What causes conjugated hyperbilirubinemia?

Updated: Jul 31, 2019
  • Author: Richard A Weisiger, MD, PhD; Chief Editor: BS Anand, MD  more...
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Answer

Bilirubin is a tetrapyrrole produced by the normal breakdown of heme. Most bilirubin is produced during the breakdown of hemoglobin and other hemoproteins. Accumulation of bilirubin or its conjugates in body tissues produces jaundice (ie, icterus), which is characterized by high plasma bilirubin levels and deposition of yellow bilirubin pigments in the skin, sclerae, mucous membranes, and other less visible tissues. [1, 2, 3, 4]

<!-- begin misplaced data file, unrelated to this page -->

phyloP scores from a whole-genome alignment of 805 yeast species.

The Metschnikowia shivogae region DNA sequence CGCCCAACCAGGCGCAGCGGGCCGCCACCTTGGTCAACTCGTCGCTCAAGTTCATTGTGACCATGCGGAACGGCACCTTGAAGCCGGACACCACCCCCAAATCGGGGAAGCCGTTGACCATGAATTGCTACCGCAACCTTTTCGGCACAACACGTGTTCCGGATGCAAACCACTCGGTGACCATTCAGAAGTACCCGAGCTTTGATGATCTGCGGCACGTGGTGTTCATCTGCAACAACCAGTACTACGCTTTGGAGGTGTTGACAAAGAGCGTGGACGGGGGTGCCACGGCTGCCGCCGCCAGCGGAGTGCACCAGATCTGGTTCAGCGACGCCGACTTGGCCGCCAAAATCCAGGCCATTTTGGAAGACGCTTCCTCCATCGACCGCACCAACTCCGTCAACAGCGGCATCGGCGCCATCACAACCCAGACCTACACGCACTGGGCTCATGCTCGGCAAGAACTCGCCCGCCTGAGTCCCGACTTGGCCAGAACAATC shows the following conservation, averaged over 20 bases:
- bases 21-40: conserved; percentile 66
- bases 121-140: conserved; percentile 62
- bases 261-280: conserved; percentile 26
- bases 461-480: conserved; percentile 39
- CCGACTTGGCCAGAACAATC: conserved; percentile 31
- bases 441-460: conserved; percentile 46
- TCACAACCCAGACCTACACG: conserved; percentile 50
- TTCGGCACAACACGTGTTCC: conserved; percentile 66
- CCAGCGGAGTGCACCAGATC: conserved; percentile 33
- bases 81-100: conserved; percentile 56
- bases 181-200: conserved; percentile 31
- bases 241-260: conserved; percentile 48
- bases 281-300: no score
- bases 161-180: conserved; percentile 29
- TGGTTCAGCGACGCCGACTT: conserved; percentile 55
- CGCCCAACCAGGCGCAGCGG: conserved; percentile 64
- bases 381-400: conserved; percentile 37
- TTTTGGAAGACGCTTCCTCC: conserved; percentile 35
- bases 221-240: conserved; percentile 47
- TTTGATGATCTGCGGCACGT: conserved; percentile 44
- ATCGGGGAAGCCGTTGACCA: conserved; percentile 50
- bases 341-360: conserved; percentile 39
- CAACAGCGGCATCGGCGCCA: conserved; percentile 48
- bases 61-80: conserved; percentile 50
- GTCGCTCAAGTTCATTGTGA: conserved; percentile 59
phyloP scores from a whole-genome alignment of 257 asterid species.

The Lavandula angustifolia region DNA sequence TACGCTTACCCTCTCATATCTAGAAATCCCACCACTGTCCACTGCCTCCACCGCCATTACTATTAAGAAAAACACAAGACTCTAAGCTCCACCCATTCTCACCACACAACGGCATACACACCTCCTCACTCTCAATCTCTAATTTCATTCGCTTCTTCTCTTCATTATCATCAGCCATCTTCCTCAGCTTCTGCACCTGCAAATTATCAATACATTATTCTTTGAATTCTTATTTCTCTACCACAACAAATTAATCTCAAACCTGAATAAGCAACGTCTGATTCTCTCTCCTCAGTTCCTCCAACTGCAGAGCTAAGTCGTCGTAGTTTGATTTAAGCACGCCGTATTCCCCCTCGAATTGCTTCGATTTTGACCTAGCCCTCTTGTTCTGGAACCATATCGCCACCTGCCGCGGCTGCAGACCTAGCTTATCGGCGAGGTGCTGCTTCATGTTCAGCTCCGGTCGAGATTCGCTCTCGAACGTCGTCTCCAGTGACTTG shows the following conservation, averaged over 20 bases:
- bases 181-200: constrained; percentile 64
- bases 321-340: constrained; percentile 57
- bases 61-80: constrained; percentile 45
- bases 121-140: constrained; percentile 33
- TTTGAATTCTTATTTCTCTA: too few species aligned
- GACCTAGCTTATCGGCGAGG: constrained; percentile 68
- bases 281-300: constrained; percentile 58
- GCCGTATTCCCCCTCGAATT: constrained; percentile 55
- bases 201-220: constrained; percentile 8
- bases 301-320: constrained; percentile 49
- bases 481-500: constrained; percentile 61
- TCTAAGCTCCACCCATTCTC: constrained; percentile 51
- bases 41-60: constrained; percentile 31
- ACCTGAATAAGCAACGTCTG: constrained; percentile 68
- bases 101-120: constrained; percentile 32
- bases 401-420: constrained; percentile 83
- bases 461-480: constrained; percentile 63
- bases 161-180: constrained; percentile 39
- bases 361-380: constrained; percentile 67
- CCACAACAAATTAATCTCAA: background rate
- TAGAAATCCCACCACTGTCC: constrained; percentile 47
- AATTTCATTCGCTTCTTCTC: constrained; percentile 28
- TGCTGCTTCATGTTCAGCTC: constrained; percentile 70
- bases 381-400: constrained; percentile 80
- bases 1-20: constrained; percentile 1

Because bilirubin is highly insoluble in water, it must be converted into a soluble conjugate before elimination from the body. In the liver, uridine diphosphate (UDP)-glucuronyl transferase converts bilirubin to a mixture of monoglucuronides and diglucuronides, referred to as conjugated bilirubin, which is then secreted into the bile by an ATP-dependent transporter. This process is highly efficient under normal conditions, so plasma unconjugated bilirubin concentrations remain low.


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